As with the Macintosh, I was similarly slow to appreciate the iPod when it was introduced. I really couldn’t understand what the fuss was about, since personal digital music players had been around for some time. I had similar initial reaction to the iPad, since tablet computers had likewise been in existence, although none so elegantly designed as Jobs’s creation. And that was the key. Anything that came out under Steve Jobs’s auspices was impeccably designed.

The quality of design in his products won him not only fans but adherents, who sometimes approached religiosity in their devotion. It has always amused me that so many people have always seen Jobs as a white knight in the tech world, as opposed to Gates, who is often seen as evil. That is partly due to the quality of Jobs’s products but also because Apple was always in a distant second place to Microsoft when it came to market share in operating systems. People may decry Microsoft as a monopoly (personally, I’ve never believed that it meets any real world definition of the term), but unlike Apple, Microsoft never made computers. If Jobs had had his way, we may all have been forced to buy our software and hardware from the same company. But that never happened and, as Bill Gates himself has said, the competition between Microsoft and Apple made both companies better.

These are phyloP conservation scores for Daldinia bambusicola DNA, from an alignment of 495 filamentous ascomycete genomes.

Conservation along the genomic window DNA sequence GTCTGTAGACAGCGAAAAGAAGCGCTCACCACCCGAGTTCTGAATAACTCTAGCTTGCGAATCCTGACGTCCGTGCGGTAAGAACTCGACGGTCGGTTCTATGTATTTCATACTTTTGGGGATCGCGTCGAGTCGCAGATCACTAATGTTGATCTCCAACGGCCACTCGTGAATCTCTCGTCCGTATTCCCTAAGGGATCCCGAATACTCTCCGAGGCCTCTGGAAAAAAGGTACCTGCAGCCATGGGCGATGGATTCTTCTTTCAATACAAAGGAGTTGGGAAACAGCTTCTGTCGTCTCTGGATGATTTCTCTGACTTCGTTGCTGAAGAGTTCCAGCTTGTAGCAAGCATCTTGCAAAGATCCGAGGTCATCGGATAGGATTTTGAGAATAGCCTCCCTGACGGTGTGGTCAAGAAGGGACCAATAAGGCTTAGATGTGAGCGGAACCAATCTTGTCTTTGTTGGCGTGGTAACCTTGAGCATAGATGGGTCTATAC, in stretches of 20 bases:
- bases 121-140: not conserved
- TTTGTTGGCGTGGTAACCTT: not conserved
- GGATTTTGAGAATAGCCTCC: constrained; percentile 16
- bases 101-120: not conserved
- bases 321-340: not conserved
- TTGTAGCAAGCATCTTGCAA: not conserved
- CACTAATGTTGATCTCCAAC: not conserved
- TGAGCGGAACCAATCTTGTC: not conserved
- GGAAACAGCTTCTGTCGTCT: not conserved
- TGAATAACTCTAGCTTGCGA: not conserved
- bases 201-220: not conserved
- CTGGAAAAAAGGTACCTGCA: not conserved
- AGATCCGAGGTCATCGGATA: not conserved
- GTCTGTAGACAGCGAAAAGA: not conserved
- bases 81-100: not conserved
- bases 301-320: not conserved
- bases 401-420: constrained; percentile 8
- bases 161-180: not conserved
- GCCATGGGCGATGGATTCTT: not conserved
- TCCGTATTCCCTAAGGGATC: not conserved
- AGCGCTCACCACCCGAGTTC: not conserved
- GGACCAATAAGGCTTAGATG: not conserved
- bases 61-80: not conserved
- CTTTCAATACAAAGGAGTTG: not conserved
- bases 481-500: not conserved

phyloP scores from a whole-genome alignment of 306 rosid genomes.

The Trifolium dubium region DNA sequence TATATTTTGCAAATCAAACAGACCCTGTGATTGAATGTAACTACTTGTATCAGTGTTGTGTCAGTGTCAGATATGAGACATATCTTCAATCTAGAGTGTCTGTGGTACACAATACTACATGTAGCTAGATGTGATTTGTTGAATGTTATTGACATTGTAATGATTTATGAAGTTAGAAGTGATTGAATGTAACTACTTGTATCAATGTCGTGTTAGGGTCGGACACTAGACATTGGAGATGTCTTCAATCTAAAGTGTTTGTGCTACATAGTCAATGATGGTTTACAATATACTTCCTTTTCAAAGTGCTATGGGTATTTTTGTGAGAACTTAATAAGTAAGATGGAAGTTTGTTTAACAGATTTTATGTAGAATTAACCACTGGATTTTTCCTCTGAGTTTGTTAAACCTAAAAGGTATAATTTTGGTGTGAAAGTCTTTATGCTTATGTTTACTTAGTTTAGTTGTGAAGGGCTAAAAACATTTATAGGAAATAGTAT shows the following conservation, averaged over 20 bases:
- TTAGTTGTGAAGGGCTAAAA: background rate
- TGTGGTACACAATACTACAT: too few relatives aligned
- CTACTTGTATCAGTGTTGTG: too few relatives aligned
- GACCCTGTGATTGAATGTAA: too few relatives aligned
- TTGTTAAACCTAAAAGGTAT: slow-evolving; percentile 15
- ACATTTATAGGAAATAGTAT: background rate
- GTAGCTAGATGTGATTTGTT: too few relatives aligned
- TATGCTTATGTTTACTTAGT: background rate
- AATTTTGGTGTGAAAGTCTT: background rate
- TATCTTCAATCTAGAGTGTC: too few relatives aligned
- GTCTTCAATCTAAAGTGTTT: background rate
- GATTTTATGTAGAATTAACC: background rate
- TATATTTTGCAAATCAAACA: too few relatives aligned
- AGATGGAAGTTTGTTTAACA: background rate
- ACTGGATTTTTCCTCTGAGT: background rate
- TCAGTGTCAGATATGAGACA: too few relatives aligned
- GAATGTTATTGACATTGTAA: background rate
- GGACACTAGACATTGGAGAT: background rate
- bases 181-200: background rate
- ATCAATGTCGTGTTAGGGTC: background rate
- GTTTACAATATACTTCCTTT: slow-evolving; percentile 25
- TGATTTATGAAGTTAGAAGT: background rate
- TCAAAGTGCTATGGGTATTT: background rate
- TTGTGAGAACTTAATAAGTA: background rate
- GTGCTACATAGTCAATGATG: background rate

Jobs was a perfectionist to the point of being abrasive and abusive and, for a while, that aspect of his character caused him to wander in the wilderness for a few years, after being forced out of the company he co-founded. To his credit, he learned and grew from the experience, and mere mortals such as ourselves can only wonder at what the vindication must have felt like when he was called back in to save the company—and did it in such spectacular fashion. That, and everything else Steve Jobs did, is such a good story that it is inevitable that he will again be portrayed on the movie screen (probably sooner rather than later and probably more than once), as a fuller telling of his story is written—either adapted from his about-to-be-published authorized biography or from other sources.

I, for one, will definitely queue up to see his story.

-S.L., 13 October 2011